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Destinations, Dreams and Dogs - International adventure with a fast-track family (& dogs) of Old World values, adopting the Russian-Italian-American good life on the go…!

I-Pads at Passover-?

155In my own little bubble of reality, I like to think that I’m still with-it enough to know about certain trends circulating in the world at large.

Apparently not.

One of my correspondents was kind enough to send me a NY Times article on incorporating i-Pads and tablets at the Passover Seder table.  In other words, some might be following along on the proscribed readings from an e-Haggadah, and younger family members could be watching a cartoon version of the ten plagues in Egypt to best_ipad_iphone_apps_passoverhold their attention.

I dunno.

It’s understandable that at many seders, participants are flipping ahead in their booklets, seeing when it will be time to eat, which generally happens about one hour into the 6a00d83451b1d169e20168e9f35a96970c-800wireadings about the people of Israel being brought out of slavery in Egypt.  That’s a long time to wait, which is why I always tell the uninitiated who might be invited:  Don’t arrive hungry, it’s going to be a while before the matzoh ball soup arrives.

But electronics at the table?  That’s family holiday time? 


I understand about squirmy children… but still….passover

Not to mention that Orthodox Jewish families don’t even entertain this issue, since using electronics after the start of a holiday is forbidden.  Naturally, Benedetto’s scientific mind wonders if computers might be put on a timer of sorts, similar to elevators, hot plates, lights, and any number of items that are regularly going “on” and “off” on Shabbat without anyone pushing buttons and hence, doing “work”.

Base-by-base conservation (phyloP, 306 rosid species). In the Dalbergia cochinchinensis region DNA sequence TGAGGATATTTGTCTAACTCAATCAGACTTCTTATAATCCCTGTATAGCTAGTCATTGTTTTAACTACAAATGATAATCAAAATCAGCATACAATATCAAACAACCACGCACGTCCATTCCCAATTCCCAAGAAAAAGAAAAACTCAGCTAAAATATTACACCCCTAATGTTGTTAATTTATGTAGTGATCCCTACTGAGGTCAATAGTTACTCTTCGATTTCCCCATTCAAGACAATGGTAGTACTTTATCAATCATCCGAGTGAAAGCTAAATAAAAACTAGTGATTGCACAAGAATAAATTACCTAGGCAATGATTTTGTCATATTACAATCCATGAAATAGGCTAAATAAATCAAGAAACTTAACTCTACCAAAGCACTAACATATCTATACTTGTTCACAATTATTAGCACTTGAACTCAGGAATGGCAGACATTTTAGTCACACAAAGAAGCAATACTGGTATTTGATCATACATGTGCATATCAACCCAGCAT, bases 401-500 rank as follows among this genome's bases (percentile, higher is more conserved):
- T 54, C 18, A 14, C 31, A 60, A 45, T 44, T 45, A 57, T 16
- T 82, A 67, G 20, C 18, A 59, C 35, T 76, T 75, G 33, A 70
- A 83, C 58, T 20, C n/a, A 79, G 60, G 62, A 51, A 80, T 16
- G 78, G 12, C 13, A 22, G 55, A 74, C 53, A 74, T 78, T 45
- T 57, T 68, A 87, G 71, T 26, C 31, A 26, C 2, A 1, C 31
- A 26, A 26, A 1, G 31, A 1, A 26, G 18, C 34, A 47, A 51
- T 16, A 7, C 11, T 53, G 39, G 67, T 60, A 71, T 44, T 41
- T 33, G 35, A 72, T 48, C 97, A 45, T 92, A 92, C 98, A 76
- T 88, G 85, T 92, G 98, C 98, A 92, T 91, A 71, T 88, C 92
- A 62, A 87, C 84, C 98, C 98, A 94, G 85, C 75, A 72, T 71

5157CkR3g4LAuto-pilot can go awry.  He ponders whether the e-Reader might go too quickly and the pages turn in such a way as to whip through the readings faster than anyone can comfortably read?  And what about kids who consider reading to be “work”?

During the seder, families often take turns reading from the Haggadah booklet (the “retelling”), or maybe they have the adults lead it.  Everyone needs to focus and follow along, even if they’re only looking at the illustrations, taking a sip of this, and a bite of that at the right time when the ceremonial foods are mentioned. But when it comes time to eat the actual meal, the family talks.  They don’tTraditional-Passover-Meal zone out and play video games.

At least not in our house.

Civility and spirituality should earmark the seder.  You arrive at the table properly dressed, prepped with topics of conversation, and a pleasant attitude.  Use the animation and educational aids earlier in the day if you must, but when it comes to family time around the table, enjoy each other’s company.  This is one night to really tune in and hear about the miracles of God before you gobble the gefilte fish.

Happy Passover!



For those wishing to read other Passover blogs:

http://www.destinationsdreamsanddogs.com/passover-inspires-hope/ (or place “Passover” in the 3-D Search box).


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